Digging in Two Worlds: A Contemporary Indigenous Approach to Archaeology


This Yale graduate is digging for her ancestors' stories and discovering who she is in the process.


Beatrice Medicine, Sihasapa Lakota anthropologist, stated the following regarding her position as a Native American anthropologist: “The ambiguities inherent in these two roles of being an “anthro” while at the same time remaining a “Native” need amplification. They speak to the very heart of “being” and “doing” in anthropology. My desire to be an anthropologist has been my undoing and my rebirth in a very personal way”. Beatrice Medicine recognized that her position as a Lakota anthropologist came with a very unique opportunity to explore the discipline and reconstruct it in a way that worked for her and her people. My own position is very similar. As a female Sihasapa Lakota archaeologist, I have the ability to walk in two worlds. I not only research Lakota culture, but I am a part of it every day as I learn our language, participate in our ceremonies, and advocate for our people in every aspect of my life and academic career.

I first became interested in anthropology and archaeology when I took Introduction to Cultural Anthropology and Great Civilizations of the Ancient World, as a sophomore in college. I was struck by the fact that “experts” would make sweeping claims about Indigenous peoples and their cultures without ever experiencing certain ceremonies or being part of the culture. What was more shocking was, in an archaeological context, that cultural objects, artifacts and even human remains were taken and placed in museums without any Indigenous persons' consent or any consultation with tribal peoples. I grew frustrated that this discipline largely ignored Native peoples, but I was excited that the discipline was also one of open-mindedness. I then set out to gain as much practical experience in the field as possible.

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Cleaning faunal remains in the lab in Utqiaġvik, Alaska. 2016. (photo courtesy of author)

I began working at the Yale Peabody Museum of Natural History as a volunteer in their archives. I also became their Native American Graves Protection and Repatriation Act (NAGPRA) grant assistant. This was my first exposure to NAGPRA, and I soon began working to photograph and analyze over 1,200 ethnographic Alaskan Native objects at the Yale Peabody Museum in a collection that had remained relatively untouched since the 1960’s. I also learned the legal ins and outs as well as the importance of the 1990 passing of NAGPRA, which was a law designed to protect Native peoples' objects and remains. I soon began to go on archaeological digs at sites in Spain, Japan, Peru and Utqiaġvik (Barrow), Alaska. After my summer in Spain on an archaeological dig, I became increasingly aware that I wanted to go into archaeology in a truly fulfilling and engaging way. I decided that I wanted to study archeology in the United States and work on not only engaging tribal communities but consulting with them every step of the way during archaeological digs; from surveying potential important sites, to putting the trowel in the ground, to finding objects and asking the tribe what to do with them. I do not believe that archaeology can be a successful practice and methodology of understanding the past without the full engagement of tribal communities, on whose land so many archaeologists dig.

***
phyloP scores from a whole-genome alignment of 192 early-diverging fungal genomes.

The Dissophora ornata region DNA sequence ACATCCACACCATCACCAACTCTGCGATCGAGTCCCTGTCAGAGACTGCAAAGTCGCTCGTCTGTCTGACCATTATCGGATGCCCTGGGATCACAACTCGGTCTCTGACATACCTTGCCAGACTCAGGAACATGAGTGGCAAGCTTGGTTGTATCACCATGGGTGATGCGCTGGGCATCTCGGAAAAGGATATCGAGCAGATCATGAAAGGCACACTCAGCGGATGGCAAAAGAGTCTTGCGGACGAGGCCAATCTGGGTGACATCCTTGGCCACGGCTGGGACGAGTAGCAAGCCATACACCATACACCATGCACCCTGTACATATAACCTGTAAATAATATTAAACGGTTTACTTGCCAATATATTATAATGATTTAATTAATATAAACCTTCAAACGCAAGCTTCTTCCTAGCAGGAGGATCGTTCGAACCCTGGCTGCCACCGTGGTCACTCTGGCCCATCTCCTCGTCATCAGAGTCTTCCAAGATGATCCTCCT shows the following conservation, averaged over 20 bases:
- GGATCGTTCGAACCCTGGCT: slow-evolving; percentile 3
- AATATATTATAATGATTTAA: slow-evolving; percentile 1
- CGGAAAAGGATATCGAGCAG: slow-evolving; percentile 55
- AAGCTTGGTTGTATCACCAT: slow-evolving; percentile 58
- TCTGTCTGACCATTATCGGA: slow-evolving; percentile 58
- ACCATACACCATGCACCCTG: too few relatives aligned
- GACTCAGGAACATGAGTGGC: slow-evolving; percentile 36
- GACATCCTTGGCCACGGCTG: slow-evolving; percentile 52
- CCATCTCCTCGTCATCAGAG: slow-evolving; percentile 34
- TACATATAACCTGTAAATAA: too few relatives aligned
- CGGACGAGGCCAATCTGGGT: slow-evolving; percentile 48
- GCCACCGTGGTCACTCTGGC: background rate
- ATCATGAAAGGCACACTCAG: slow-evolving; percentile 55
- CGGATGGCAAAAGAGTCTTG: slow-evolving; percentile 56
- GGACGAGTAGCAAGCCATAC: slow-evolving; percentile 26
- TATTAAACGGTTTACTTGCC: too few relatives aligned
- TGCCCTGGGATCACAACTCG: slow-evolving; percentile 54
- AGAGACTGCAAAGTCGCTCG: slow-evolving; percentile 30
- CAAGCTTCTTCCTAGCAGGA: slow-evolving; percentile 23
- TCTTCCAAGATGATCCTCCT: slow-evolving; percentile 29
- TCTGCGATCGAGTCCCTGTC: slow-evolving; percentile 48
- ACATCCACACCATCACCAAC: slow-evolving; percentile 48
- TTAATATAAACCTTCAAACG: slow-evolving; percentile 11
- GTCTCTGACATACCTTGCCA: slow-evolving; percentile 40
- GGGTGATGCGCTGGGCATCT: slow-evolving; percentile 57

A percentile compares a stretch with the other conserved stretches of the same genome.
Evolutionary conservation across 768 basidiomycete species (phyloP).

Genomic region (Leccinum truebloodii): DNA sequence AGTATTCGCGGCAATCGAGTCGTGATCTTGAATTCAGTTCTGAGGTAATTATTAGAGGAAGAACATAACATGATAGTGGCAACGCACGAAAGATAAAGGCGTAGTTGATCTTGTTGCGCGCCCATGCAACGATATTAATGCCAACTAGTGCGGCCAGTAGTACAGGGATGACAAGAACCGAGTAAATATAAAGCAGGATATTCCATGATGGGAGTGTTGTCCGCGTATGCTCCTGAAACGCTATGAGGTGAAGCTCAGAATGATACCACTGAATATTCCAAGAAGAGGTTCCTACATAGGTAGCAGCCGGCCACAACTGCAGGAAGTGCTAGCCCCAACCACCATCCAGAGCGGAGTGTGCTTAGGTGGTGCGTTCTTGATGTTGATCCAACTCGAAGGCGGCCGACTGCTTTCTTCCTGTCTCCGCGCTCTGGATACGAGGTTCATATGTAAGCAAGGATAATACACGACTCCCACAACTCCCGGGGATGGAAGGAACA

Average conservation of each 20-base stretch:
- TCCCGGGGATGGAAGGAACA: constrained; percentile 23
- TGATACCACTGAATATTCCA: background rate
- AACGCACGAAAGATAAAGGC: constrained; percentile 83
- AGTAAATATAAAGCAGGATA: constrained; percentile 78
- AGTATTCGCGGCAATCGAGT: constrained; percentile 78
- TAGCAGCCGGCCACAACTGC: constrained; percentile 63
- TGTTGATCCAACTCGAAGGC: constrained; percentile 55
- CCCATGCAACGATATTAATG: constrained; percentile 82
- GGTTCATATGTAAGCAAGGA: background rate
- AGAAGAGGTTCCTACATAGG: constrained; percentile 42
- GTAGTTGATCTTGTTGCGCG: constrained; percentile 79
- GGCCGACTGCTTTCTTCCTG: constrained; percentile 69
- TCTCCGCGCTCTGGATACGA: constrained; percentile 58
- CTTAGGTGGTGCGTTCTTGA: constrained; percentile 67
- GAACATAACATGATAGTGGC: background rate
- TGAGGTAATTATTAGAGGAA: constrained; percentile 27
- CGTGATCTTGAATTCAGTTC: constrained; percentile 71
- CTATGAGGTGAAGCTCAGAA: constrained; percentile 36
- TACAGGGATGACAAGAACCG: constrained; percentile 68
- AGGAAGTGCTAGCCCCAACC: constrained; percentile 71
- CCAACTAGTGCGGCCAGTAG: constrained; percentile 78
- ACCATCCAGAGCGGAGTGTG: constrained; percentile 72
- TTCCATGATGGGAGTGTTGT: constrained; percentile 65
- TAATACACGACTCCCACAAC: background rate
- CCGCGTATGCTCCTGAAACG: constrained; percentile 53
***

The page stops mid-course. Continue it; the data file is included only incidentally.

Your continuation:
Digging on the Hamanaka 2 site. Rebun Island, Japan. 2015. (photo courtesy of author)

My journey as a Native woman in a predominately western discipline has been deeply personal to be sure, but it has also been instrumental in providing a better understanding of the journey of my Lakota people. Walking in two worlds is something many Native scholars navigate as we attempt to tell the stories of our ancestors through colonial, academic disciplines. As a member of my tribe and my heȟáka oyáte (family), I frequently participate in our ceremonies, and I learn our songs and our language. My aunties and uncles help me to learn these traditional ways and I, in turn, talk to them about my research and how it relates to our people and culture. Walking in two worlds has allowed me to see the continually developing culture of my people and how it far precedes any “American” culture or government. The material evidence and rock art that my people have left behind is important, and with the support of my family and oyáte and my education, I am discovering my ancestors and the lives they lived.

Oglala Lakota writer and intellectual Delphine Red Shirt once said “I think about all those things that we Lakota have lost through time, the things that I have lost in my childhood, in my lifetime... But those things that are infinite, we never really lose.” I believe as an indigenous archaeologist and a member of my tribe, I have a duty to find the things we may have lost in the past and bring them back and revitalize them for the future generations.

Emily Van Alst is of Sihasapa Lakota descent. She graduated from Yale University in May 2016 with a double major in archaeology and anthropology. Her archaeology senior research was a comparative thesis on the treatment of Indigenous archaeology in the United States and Japan. She will begin graduate school this fall working towards a Ph.D. in Anthropology/Archaeology at Indiana University with an emphasis on community outreach and engagement, zooarchaeology, Indigenous archaeology and the Northern Plains. She works with the “Learning NAGPRA (Native American Graves Protection and Repatriation Act)” project through Indiana University.

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